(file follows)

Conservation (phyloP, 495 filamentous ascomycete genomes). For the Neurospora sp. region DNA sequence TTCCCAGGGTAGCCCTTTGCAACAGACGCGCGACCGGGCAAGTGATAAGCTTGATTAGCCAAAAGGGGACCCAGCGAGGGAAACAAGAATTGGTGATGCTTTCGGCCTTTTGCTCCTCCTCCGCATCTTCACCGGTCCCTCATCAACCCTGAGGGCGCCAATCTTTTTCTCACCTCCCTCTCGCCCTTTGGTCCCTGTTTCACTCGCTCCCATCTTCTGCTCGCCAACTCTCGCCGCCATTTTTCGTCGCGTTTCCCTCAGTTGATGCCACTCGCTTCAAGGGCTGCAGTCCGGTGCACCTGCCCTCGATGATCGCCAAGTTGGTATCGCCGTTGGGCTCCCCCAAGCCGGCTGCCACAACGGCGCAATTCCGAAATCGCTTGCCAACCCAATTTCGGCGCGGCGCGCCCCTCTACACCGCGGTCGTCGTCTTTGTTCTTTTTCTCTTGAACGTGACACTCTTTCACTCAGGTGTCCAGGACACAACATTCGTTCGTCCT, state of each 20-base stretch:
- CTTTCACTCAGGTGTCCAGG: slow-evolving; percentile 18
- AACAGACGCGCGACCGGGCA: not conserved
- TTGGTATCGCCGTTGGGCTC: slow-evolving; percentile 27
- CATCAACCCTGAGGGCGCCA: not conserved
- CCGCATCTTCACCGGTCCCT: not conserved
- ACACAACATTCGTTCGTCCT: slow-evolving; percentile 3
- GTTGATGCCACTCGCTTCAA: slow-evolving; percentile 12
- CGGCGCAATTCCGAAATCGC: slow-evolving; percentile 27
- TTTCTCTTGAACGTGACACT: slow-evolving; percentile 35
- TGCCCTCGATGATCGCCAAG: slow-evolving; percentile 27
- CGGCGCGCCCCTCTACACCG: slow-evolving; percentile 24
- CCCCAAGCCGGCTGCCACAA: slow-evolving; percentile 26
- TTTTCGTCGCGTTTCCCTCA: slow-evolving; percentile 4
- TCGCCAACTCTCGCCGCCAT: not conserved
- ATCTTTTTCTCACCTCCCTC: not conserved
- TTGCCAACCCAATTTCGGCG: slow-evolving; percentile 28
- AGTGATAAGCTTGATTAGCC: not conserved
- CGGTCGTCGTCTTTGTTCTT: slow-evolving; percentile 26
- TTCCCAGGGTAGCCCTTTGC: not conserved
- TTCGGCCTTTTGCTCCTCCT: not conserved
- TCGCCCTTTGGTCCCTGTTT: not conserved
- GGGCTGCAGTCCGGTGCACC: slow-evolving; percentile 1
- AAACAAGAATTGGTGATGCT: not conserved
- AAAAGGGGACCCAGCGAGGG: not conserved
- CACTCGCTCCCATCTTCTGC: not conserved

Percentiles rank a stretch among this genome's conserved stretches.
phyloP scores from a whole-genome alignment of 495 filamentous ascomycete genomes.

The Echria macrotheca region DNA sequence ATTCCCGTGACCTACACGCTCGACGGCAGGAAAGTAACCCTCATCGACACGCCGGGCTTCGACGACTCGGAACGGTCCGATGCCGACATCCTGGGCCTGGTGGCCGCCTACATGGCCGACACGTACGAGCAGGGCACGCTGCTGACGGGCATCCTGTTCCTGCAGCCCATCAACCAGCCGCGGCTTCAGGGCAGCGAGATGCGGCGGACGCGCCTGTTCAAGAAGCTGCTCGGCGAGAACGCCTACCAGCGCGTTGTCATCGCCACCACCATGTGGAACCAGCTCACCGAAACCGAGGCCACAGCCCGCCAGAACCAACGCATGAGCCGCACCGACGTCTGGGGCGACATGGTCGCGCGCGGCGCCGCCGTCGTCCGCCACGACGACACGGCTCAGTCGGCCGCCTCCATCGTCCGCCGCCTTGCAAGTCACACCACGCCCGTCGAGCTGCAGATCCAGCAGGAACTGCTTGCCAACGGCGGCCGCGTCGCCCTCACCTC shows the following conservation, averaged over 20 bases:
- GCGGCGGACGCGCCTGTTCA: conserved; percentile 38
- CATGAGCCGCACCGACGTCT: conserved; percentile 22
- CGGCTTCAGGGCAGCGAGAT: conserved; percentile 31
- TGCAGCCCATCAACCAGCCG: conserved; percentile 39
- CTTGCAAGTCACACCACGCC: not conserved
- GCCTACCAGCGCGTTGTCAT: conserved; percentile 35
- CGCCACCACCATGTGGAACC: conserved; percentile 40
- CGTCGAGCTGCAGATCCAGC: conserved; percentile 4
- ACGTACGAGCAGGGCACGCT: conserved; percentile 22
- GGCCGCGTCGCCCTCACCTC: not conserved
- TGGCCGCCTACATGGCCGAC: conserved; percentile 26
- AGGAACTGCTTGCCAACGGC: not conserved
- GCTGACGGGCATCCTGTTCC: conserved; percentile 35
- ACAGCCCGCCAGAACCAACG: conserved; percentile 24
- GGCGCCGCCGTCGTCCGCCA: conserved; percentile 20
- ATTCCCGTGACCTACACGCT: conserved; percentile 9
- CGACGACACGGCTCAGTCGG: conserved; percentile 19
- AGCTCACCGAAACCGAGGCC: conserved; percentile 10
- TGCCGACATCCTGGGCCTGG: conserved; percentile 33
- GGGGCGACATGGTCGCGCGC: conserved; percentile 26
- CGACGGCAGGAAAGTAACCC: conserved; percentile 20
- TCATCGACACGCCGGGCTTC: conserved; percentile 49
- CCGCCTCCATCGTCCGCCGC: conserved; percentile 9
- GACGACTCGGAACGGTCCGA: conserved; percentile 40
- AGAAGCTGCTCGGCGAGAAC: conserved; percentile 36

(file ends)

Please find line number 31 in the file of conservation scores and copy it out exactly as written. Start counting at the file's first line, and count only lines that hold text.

- CATGAGCCGCACCGACGTCT: conserved; percentile 22